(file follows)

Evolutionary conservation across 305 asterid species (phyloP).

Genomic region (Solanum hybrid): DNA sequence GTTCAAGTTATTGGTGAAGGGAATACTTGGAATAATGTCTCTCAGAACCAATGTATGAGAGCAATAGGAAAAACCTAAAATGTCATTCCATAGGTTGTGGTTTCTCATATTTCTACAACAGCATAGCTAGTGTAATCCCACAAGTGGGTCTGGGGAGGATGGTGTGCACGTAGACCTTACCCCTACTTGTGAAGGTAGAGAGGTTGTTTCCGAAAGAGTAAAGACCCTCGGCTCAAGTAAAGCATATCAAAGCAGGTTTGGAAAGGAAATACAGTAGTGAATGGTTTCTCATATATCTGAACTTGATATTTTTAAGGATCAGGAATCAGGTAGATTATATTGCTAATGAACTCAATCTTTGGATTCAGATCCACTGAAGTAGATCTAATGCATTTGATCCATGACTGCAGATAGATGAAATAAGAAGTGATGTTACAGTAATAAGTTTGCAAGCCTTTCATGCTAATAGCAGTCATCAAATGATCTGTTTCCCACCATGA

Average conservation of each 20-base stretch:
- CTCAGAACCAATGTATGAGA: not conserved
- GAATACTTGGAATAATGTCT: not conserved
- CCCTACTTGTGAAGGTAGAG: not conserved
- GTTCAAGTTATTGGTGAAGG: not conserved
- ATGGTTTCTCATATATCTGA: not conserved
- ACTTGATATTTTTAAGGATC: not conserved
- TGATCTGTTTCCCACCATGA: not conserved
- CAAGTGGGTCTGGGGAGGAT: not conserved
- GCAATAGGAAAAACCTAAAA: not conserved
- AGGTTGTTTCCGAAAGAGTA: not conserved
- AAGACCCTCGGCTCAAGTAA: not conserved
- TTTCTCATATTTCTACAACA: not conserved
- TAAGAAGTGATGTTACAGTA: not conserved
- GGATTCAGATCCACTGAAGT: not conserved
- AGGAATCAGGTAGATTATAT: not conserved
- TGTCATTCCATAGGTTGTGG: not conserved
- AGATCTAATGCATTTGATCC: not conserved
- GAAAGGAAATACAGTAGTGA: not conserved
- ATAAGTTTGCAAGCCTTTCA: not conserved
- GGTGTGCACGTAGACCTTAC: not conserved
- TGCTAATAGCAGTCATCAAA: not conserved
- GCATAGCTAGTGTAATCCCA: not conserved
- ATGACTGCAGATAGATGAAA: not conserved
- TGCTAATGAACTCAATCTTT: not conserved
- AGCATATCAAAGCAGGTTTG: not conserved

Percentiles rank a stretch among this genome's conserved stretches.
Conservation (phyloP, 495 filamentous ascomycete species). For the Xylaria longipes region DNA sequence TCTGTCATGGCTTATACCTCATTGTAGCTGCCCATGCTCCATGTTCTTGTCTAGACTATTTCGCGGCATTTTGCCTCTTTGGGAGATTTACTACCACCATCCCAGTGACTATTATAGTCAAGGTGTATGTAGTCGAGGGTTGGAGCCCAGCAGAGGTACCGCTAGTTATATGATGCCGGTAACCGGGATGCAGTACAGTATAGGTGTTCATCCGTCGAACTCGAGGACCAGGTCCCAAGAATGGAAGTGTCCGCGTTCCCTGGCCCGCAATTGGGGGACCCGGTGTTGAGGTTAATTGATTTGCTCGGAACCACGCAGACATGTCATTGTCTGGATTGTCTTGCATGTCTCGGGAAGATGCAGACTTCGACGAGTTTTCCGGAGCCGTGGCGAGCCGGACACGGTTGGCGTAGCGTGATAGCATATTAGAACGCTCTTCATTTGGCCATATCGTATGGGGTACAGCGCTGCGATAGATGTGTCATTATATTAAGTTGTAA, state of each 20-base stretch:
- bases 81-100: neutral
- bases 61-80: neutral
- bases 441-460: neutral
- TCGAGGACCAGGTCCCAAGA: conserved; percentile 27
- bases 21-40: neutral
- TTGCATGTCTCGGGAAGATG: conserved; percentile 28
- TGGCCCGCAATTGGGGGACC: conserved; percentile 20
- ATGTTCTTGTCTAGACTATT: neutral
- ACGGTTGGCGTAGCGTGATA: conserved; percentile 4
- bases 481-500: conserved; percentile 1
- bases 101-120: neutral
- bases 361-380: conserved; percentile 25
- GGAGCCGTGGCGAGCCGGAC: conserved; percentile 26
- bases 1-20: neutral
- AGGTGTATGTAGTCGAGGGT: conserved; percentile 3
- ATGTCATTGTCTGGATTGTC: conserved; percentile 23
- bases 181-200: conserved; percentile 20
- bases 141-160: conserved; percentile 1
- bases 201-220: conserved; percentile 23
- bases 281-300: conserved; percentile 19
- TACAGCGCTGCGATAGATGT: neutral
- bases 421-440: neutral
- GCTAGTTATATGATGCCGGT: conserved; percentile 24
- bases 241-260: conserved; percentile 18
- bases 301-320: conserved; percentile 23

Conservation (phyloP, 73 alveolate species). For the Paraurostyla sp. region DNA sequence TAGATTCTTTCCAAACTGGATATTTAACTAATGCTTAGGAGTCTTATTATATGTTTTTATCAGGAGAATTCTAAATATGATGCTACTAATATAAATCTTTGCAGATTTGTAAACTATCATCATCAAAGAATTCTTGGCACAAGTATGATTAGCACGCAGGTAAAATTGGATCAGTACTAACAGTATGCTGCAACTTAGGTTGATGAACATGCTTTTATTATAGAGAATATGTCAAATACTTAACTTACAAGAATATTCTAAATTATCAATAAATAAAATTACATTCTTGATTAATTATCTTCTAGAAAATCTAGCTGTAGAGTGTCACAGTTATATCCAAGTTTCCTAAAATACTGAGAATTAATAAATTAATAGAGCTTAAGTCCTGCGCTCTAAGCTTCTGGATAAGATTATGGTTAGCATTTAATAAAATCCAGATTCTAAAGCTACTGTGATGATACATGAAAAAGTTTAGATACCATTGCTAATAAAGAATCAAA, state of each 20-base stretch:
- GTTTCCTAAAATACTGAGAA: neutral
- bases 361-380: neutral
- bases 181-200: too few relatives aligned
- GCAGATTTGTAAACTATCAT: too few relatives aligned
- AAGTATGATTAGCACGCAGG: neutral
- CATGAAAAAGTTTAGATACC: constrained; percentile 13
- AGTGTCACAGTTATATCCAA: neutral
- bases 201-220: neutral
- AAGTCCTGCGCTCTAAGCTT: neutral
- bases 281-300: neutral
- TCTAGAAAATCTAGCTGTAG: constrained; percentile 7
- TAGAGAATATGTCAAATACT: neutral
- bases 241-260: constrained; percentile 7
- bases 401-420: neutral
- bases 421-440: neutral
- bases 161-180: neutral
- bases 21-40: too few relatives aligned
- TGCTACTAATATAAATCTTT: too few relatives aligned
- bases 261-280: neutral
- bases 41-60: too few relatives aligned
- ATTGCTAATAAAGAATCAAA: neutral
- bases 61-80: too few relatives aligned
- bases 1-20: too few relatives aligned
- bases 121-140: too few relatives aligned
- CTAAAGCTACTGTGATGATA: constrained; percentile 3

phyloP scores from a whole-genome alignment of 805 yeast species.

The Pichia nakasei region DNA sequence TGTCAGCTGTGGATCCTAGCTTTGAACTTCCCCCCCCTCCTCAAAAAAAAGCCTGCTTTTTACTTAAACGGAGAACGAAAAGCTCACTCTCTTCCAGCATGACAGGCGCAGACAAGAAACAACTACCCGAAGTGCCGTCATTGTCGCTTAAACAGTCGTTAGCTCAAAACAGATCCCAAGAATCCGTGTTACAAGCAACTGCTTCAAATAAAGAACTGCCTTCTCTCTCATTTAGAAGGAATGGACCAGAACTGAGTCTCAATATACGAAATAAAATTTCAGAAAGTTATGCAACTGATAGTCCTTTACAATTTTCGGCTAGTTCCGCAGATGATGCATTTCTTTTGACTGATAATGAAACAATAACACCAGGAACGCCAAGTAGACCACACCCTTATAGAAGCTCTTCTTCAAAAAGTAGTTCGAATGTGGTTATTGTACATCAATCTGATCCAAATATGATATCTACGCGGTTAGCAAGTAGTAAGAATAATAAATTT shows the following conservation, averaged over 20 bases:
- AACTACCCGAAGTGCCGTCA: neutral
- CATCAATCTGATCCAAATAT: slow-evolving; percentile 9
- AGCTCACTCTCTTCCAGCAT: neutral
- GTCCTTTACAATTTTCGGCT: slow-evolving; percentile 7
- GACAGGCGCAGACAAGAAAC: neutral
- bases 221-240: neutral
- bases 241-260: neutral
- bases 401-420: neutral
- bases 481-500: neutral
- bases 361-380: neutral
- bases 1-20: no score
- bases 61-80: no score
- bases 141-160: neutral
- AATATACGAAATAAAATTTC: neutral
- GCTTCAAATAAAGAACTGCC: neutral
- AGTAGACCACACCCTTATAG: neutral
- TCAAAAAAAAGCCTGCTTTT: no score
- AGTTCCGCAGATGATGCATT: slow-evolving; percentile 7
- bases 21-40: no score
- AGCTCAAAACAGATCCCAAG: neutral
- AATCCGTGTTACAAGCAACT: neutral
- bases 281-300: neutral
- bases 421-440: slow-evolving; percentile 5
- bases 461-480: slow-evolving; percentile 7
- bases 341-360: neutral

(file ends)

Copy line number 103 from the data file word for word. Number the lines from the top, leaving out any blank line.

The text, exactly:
- AGCTCAAAACAGATCCCAAG: neutral